• (c) bonding a non-corrugated or planar cellulosic sheet (“liner sheet”) to the adhesive-coated flute tips.

The resulting product, having corrugating medium on one side and a liner sheet on the other, is called single-faced corrugated board. It can be used, for example, as a liner or buffer material within a container. More commonly, however, adhesive is applied to the flute tips on both sides of the corrugating medium and a second liner sheet is applied, effectively sandwiching the corrugating medium between the two liner sheets. The resulting product is known as double-faced corrugated board and is commonly used for the manufacture of cardboard boxes and other such containers or packaging materials. For increased rigidity or strength, several such single-faced and/or double faced boards can be combined to produce multiple-wall corrugated board.

To ensure proper adhesion, the step of bonding the corrugating medium to its one or more liner sheets is normally carried out under pressure and at temperatures of about 150 to 200° C. These high temperatures encourage curing of the adhesive and evaporation of any excess water.

Adhesives used in the production of corrugated board are selected on the basis of several factors including, for example, cost and the intended use of the finished corrugated product. Starch-based adhesives, such as Stein Hall adhesives, are the most commonly used because of their desirable bonding properties, ease of preparation and low cost.

Nonetheless, there is a continued drive in the industry to reduce the cost of producing corrugated board. A number of areas have been targeted in this respect including, for example, energy efficiency. One of the main costs incurred in the production of corrugated board is, indeed, the energy required for heating. Heating is used both to gelatinise the starch-based adhesives (thereby increasing viscosity and bonding between sheets) and for drying (i.e. to remove any excess water remaining on the board from the liquid adhesives). In order to reduce heating requirements, one approach has been to reduce the water content of the corrugating adhesives. Put another way, this means increasing their dry solid content. This concept can, however, only be taken so far as adhesive viscosity (directly linked to dry solid content) must be strictly controlled. A too viscous adhesive would be difficult to apply to the flute tips and could cause clogging and flow problems on the corrugating machine. What's more, high viscosity can cause excess transfer of adhesive to the paper (add-on) thereby dramatically increasing adhesive costs.

Another approach has been to reduce the overall adhesive add-on. Again, this naturally reduces the quantity of water that will need to be evaporated off the formed board. It will also cut raw material costs (e.g. the quantity of adhesive needed per square meter of board produced). Unfortunately, add-on cannot be reduced below a certain level without having a detrimental effect on bond strength and, therefore, on board quality.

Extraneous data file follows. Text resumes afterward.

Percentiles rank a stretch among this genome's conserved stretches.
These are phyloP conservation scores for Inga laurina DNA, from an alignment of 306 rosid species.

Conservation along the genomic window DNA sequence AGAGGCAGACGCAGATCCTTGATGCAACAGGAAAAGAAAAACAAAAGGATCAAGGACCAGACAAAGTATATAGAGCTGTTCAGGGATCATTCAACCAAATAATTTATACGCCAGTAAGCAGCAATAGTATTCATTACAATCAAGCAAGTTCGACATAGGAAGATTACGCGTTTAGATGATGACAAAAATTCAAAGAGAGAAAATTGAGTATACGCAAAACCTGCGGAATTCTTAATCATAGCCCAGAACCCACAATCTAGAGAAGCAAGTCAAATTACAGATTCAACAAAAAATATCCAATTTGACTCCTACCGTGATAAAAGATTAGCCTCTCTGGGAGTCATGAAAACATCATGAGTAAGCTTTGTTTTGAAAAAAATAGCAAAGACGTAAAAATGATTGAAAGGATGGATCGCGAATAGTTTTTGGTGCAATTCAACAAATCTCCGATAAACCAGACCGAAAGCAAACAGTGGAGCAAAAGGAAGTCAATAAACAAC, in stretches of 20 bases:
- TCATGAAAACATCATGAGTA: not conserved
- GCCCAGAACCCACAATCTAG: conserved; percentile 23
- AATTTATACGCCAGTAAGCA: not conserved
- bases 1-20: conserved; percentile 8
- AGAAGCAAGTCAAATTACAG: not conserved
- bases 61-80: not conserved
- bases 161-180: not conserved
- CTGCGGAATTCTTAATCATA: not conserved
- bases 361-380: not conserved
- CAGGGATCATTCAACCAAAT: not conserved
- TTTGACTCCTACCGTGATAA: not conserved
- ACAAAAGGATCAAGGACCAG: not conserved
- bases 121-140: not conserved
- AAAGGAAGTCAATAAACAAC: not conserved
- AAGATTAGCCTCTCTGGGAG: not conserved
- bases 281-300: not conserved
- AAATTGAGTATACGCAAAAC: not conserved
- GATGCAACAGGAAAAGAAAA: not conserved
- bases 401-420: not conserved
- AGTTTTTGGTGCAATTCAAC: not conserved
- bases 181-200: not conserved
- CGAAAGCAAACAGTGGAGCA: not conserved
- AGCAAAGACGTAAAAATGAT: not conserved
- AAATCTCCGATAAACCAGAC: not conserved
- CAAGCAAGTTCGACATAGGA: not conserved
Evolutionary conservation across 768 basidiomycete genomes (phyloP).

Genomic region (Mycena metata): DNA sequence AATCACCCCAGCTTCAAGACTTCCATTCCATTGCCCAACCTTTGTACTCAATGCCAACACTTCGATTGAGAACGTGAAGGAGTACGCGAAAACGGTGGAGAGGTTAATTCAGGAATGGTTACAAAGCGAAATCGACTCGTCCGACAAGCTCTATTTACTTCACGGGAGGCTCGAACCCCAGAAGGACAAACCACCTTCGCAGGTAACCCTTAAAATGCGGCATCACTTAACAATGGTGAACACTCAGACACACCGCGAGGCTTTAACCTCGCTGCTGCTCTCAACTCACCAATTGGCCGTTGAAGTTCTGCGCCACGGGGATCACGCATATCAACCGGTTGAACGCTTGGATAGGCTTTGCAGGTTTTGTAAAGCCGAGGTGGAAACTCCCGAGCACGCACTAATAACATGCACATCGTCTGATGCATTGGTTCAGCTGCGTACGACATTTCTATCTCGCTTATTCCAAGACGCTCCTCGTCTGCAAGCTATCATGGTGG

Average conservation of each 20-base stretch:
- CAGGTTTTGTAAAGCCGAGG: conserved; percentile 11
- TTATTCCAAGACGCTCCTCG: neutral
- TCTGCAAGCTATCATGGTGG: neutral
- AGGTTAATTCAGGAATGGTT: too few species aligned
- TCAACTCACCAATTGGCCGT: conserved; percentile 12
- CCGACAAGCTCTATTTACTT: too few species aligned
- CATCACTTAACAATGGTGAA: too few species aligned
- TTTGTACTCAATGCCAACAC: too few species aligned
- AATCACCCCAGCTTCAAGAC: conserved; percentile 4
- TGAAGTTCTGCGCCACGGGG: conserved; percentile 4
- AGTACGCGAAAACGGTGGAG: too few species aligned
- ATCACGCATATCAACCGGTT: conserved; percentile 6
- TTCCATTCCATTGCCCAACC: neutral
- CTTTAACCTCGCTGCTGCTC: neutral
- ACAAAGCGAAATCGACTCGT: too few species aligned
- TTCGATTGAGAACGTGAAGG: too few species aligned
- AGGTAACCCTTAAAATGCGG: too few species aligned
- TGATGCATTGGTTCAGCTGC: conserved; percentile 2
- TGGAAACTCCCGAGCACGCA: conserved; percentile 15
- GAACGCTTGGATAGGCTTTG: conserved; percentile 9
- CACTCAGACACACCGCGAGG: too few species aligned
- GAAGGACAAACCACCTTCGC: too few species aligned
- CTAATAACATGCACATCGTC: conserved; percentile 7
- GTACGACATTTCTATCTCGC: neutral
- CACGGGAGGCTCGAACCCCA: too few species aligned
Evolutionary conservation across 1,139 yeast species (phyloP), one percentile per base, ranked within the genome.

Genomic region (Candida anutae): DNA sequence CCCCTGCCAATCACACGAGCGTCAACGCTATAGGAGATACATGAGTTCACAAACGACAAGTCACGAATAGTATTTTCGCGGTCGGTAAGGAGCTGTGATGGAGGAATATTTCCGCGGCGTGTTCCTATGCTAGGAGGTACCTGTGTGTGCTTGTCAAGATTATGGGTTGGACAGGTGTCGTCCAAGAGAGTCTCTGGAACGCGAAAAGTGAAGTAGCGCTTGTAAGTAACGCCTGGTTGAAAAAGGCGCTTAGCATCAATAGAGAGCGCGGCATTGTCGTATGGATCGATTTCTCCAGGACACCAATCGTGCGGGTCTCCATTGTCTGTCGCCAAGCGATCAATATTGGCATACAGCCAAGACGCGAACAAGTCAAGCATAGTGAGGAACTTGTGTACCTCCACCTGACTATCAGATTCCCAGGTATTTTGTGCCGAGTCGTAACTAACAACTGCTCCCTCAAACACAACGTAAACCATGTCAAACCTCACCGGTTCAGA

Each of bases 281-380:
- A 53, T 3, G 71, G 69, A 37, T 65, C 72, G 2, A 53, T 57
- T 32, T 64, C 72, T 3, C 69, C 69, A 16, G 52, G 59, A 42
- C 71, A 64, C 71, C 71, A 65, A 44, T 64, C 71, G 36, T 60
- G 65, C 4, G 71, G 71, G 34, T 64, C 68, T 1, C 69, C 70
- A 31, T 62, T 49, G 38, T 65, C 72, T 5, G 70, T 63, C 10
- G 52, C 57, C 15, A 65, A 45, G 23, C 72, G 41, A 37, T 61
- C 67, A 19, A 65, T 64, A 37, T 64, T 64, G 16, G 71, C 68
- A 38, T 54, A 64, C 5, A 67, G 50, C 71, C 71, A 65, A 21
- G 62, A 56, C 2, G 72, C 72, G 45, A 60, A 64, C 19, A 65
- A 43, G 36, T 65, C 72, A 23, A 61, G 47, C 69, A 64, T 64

Moving away from the adhesives themselves, another area that has been targeted in an attempt to cut costs has been the quality (thickness, weight) of the cellulosic sheets used to form the corrugated board. As paper pulp becomes more expensive due to increased demand, there is a need to decrease the use of paper to make corrugated containers. A common process is to add materials such as starch to strengthen papers used in corrugated containers. This strengthening is known as “sizing”. Sizing is important to increase the ability of corrugated containers to resist collapsing when they are stacked on each other while filled with goods. This important property is known in the industry as “stacking strength”. Corrugated board manufacturers use several methods to measure box stacking strength, including the Edge Crush Test (ECT—TAPPI test no. T 838 om-07—used to measure the strength of the corrugated board itself) and the Box Compression Test (BCT—TAPPI test no. T 804 om-06—used to measure the crushing strength of a standard box made with corrugated board). In order to improve ECT and/or BCT performance it is generally accepted that higher strength papers are needed. Two well-known tests to indicate paper strength are the Short Span Compression Test (SCT—TAPPI test no. T826 (wd-01)) and the Ring Crush Test (RCT—TAPPI test no. T818 (cm97)).

In order to meet multiple customer needs, the corrugated board manufacturer needs to buy papers with certain strengths and must inventory multiple papers. If the strength of the paper could be adjusted by the corrugator, this would provide a more flexible process wherein the strength of the corrugated box could be adjusted using fewer papers. Obviously, though, any reduction in sheet quality will also have a negative impact of board strength and functionality. As such, the possibilities of savings in this area are limited.

There is therefore still a clear need to develop new and improved corrugating adhesives and better, more economic processes for producing corrugated board which do not have a detrimental effect on the quality of the final product. The present invention addresses these needs.

STATEMENTS OF THE INVENTION

According to a first aspect of the present invention, there is provided a sizing-adhesive for corrugating characterised in that it comprises at least one low molecular weight, water soluble polymer.

According to another aspect of the present invention, there is provided a corrugated board which comprises at least one sheet of corrugating medium bonded to at least one liner sheet, characterised in that:

    • one or more of the sheets of corrugating medium and/or one or more of the liner sheets are coated with a sizing-adhesive comprising at least one low molecular weight, cold water soluble polymer; and/or